• [0042]
    FIG. 8 is similar to FIG. 7, but is an illustration of incoming light being split into individual polarized components for multiple spectrometers and detectors according to one exemplary embodiment of the invention.
  • [0043]
    FIG. 9 is a diagram of components of polarized light passed by a polarized filter. Rotating the filter passes the other component of polarized light.
  • [0044]
    FIG. 10 is a diagram of polarized light passing through a waveplate and polarized filter.
  • [0045]
    FIG. 11 is a diagram illustrating the use of polarization optics that may be inserted into a light path for comparison to FIG. 9 and FIG. 10.
  • [0046]
    FIG. 12 is a graph showing Raman spectra of dimethyl methylphosphonate (DMMP) using a 262 nm laser as collected by one embodiment of the invention.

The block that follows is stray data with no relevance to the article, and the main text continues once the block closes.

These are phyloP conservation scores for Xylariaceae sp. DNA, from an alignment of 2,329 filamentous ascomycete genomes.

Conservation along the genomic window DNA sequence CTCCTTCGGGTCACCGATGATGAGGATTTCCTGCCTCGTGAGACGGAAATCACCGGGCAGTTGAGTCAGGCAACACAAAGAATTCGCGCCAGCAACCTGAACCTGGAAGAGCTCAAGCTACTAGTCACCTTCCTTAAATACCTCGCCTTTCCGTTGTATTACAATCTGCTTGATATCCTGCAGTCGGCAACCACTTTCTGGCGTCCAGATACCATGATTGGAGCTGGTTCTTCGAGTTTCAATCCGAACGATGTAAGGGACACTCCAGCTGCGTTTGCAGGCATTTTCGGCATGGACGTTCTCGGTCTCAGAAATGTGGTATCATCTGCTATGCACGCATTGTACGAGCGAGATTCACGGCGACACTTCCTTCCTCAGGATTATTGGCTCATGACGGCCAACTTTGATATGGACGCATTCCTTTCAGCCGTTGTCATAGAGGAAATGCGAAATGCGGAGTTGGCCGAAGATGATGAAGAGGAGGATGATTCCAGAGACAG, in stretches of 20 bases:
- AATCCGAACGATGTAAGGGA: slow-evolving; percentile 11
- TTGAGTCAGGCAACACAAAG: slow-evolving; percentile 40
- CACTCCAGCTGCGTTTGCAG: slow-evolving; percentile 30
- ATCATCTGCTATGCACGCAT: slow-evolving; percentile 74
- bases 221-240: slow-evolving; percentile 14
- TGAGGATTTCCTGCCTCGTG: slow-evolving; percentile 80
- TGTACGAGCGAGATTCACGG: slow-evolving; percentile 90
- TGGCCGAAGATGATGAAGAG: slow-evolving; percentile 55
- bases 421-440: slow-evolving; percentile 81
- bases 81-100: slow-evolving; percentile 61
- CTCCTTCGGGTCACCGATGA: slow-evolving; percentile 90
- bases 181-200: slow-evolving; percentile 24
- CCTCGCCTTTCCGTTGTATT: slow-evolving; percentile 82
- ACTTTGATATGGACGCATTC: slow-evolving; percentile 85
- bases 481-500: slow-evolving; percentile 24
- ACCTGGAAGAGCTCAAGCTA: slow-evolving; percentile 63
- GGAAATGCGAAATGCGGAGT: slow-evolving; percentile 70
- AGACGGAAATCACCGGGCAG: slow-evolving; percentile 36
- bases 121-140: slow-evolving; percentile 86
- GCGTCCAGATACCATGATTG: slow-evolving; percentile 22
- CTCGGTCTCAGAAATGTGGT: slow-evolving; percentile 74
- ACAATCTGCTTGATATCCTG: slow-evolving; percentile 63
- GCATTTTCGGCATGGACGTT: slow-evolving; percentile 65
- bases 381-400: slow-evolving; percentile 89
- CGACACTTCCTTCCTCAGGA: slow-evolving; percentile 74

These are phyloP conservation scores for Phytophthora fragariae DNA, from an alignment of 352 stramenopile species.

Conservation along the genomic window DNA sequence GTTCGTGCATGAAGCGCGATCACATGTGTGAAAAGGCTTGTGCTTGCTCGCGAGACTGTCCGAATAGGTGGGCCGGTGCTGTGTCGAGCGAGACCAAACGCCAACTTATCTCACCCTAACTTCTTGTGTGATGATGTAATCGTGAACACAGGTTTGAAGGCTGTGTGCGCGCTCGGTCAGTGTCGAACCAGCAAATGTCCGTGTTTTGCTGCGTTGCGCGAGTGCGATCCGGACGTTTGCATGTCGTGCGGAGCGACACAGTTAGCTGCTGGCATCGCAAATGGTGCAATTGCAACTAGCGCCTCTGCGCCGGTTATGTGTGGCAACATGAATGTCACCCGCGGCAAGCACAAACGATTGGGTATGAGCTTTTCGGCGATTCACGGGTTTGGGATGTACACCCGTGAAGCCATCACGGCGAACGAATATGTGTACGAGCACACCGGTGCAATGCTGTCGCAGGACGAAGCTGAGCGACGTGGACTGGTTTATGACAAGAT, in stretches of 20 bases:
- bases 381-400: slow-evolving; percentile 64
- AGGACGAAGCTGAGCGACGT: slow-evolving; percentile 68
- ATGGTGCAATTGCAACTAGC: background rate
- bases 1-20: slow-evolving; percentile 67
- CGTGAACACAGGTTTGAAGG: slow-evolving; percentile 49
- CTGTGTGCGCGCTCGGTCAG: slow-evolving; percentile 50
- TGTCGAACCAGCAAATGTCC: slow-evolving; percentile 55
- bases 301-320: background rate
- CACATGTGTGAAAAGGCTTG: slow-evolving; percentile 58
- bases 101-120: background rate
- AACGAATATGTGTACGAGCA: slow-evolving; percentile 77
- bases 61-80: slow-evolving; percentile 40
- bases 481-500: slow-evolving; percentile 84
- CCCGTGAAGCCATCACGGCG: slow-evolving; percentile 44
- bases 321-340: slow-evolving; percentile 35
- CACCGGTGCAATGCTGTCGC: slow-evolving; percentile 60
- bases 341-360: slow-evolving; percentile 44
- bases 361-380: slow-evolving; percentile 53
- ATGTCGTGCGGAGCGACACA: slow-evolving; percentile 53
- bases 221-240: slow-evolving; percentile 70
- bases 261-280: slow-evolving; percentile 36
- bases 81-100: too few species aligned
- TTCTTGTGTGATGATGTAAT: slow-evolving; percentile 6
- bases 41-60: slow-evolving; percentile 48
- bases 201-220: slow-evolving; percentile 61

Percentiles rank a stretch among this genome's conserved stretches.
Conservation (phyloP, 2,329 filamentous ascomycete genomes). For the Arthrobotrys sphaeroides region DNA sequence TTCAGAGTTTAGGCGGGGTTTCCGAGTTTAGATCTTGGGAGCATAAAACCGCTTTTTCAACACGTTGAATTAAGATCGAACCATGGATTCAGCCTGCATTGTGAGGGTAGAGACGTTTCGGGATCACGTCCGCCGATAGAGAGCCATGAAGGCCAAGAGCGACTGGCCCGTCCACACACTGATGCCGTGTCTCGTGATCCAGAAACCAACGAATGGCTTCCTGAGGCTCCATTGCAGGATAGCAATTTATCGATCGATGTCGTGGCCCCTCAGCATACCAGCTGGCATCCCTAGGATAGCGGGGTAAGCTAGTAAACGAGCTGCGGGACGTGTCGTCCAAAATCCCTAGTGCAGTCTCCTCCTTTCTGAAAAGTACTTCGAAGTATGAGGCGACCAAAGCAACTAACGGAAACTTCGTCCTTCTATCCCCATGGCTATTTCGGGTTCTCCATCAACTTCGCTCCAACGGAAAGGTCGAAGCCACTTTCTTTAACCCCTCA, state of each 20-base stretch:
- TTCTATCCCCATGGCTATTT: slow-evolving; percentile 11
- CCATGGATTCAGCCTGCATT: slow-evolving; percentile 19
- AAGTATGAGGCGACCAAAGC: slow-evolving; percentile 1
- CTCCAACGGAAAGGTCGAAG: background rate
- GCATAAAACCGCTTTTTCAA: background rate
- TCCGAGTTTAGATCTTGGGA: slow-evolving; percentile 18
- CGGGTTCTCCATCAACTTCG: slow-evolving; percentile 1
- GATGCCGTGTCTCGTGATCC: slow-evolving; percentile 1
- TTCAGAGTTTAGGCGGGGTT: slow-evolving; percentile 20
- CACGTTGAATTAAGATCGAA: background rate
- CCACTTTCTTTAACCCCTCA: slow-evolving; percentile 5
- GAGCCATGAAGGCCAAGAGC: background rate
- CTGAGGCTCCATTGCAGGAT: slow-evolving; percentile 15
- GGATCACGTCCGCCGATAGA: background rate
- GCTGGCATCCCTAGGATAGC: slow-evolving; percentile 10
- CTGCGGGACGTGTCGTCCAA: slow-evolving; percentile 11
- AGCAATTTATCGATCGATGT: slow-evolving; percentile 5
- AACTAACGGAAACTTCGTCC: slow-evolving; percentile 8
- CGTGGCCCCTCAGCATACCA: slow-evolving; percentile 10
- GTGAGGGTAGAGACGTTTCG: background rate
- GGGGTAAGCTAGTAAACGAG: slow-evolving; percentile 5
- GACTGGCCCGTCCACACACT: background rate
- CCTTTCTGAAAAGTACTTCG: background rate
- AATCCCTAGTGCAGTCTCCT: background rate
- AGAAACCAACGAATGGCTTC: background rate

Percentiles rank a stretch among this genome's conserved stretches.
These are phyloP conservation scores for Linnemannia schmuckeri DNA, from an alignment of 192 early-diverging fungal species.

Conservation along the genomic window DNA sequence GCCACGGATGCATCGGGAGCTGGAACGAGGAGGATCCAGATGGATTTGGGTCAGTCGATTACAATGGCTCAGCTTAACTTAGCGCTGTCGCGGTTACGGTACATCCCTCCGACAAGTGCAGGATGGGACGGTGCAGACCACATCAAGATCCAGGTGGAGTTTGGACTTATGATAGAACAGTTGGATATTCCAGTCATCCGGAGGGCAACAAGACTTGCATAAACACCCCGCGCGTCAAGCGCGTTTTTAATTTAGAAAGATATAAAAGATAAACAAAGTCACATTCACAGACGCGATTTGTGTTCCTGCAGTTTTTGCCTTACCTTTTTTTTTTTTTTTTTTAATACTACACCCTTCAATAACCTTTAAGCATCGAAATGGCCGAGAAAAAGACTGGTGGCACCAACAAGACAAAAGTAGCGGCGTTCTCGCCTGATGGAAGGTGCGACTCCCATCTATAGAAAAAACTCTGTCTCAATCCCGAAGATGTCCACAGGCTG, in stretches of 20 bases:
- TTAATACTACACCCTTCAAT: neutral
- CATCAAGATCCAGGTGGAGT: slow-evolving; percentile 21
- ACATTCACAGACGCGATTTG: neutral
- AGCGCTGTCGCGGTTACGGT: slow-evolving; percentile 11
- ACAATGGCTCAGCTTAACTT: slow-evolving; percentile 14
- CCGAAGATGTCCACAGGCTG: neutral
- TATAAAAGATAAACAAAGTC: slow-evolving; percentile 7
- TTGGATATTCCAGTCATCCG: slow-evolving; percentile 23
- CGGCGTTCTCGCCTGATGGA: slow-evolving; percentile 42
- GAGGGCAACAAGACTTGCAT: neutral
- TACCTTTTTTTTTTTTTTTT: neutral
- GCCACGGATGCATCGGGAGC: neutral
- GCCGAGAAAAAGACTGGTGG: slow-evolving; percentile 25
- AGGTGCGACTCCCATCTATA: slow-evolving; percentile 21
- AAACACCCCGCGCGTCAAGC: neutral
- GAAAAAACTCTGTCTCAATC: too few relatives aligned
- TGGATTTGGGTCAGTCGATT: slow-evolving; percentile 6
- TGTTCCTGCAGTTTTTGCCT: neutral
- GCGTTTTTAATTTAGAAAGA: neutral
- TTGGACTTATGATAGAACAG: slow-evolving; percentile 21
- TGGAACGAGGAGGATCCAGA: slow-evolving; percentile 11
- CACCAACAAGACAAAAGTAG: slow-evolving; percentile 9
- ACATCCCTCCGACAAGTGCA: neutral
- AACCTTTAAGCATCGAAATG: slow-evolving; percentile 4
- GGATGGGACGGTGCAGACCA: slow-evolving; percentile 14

• [0047]
    FIG. 13 is a graph showing Raman spectra of dimethyl methylphosphonate (DMMP) using a 262 nm laser collected by one embodiment of the invention where the Ihas been scaled. The result of subtracting I−I is also shown.
  • [0048]
    FIG. 14 is a graph showing the two polarized components and their subtraction result for ammonium nitrate fuel oil (ANFO), according to an aspect of an exemplary embodiment of the present invention. The peak at 1650 cm−1 is believed to be from the fuel oil, while the feature at 1040 cm−1 is from ammonium nitrate. An offset has also been subtracted from I.
  • [0049]
    FIG. 15 is a flowchart of spectral combination and detection algorithms according to further embodiments of the present invention.
  • [0050]
    FIG. 16 is similar to FIGS. 5 and 6, an illustration of a man-portable apparatus integrating the fluorescence subtraction technique and including other possible components to create an overall detection system according to aspects of the invention.